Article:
As a teacher he stressed the study of original publications, the examination of specimens, dissections, and examination under the microscope. His lectures were spontaneous and were often more about responding to student questions rather than following a predetermined outline. Camp had an interesting way of emphasizing certain points by dropping his voice almost to a whisper. He gave his students free rein to follow their own interests, but he was always ready to offer wise counsel. He followed the careers of his students with interest, and was always ready to provide a helpful letter or other assistance. He was extremely generous in turning over his discoveries to his students for their research.
He was extremely thorough and careful in his own research, frequently rewriting papers many times. An excellent extemporaneous speaker, he had a great sense of humor, and fitted comfortably into any society. In the field he maintained the interest of assistants with lively conversation and stories on the most diverse topics. Some of this wisdom was set down in his Earth Song, a poetic interpretation of the geologic history and prehistory of western America, in Stories of Fossils, prepared for elementary school children, and in Desert Rats Remembered by Charles L. Camp.
Camp the historian
While a graduate student in New York City, Camp used to wander into antiquarian book stores in search of odd books and pamphlets for recreational reading. Here he met Henry R. Wagner of the California Historical Society who encouraged him to prepare a manuscript account of Kit Carson’s explorations in California for publication in the Society’s new “Quarterly.” This appeared in 1922 and was followed by numerous accounts of western pioneers and major books on James Clyman (1960) and George C. Yount (1966). As with his paleontological work, he endeavored to check every detail by retracing the tracks of these pioneers across the plains and mountains. Mr. Wagner entrusted him with the revision of his 1920 bibliography of The Plains and the Rockies, which Camp edited in 1937, again in 1956, and a fourth edition in press at the time of his death. Camp was a member of the society’s board of directors from 1922-33 and of its publications committee, 1922-35. In presenting the Henry R. Wagner Medal of the California Historical Society to Charles Camp in 1970, Professor Rodman W. Paul of the Department of Humanities of California Institute of Technology said: “So impressive has been Dr. Camp’s output in Western History and so long has it been maintained that the oncoming generation of young scholars often fails to realize that Western History has been Dr. Camp’s avocation rather than his profession … [he] is the author of many papers that deal with such unhistorical subjects as lizards, frogs, toads, reptiles, rodents, salamanders, and dinosaur bones. Unlike most of us, Dr. Camp has managed to live simultaneously and successfully in two scholarly fields.” In 1968, Berkeley had presented Camp with an honorary doctorate for having achieved eminence in two careers — scientist and historian.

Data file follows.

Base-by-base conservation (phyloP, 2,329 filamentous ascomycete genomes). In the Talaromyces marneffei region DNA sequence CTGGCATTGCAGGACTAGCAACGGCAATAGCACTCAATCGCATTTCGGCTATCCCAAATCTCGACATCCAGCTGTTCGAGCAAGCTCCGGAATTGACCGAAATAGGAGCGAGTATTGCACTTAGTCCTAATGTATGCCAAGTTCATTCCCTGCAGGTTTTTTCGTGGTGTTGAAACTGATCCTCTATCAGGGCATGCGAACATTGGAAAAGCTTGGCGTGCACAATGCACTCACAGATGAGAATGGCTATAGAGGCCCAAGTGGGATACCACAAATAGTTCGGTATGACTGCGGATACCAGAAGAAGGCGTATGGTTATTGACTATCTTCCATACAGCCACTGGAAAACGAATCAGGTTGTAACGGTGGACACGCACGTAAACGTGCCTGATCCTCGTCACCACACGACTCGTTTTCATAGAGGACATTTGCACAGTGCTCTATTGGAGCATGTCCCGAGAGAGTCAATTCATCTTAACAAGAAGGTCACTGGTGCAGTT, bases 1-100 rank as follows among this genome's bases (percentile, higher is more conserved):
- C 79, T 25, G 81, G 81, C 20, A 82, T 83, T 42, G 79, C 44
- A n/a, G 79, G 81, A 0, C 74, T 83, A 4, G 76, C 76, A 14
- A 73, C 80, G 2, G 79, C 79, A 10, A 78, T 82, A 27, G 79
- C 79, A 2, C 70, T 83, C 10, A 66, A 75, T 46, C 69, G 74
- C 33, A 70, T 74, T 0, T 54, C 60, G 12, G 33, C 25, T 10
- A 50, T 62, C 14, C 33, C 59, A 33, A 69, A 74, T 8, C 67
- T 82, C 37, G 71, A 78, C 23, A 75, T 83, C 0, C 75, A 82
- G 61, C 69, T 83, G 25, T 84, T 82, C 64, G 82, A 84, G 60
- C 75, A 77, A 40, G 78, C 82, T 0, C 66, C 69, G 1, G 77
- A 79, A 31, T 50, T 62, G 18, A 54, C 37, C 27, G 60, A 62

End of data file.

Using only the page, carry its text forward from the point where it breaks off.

Camp was a Fellow of the American Association for the Advancement of Science, the Geological Society of America, the California Academy of Sciences, and E Clampus Vitus, the historical preservation fraternity and social club.
Charles L. Camp died of cancer in San Jose, California, on August 14, 1975, at the age of 82.
Read more about Camp and see additional photos in Part 5 of Jere Lipps’ six-part series on the history and development of UCMP. The UCMP archives also contain the papers of Charles Camp which can be accessed by historians and researchers.
- Content from Joseph T. Gregory’s September 1996 UCMP News newsletter article; from an obituary written by Gregory and Samuel P. Welles housed in the UCMP archives; from 1977, University of California: In Memoriam authored by Gregory, George P. Hammond, George R. Stewart, and Welles and issued by the Academic Senate; and from an August 14, 1975 release from the UC Office of Public Information. All Camp photos from the UCMP Archives.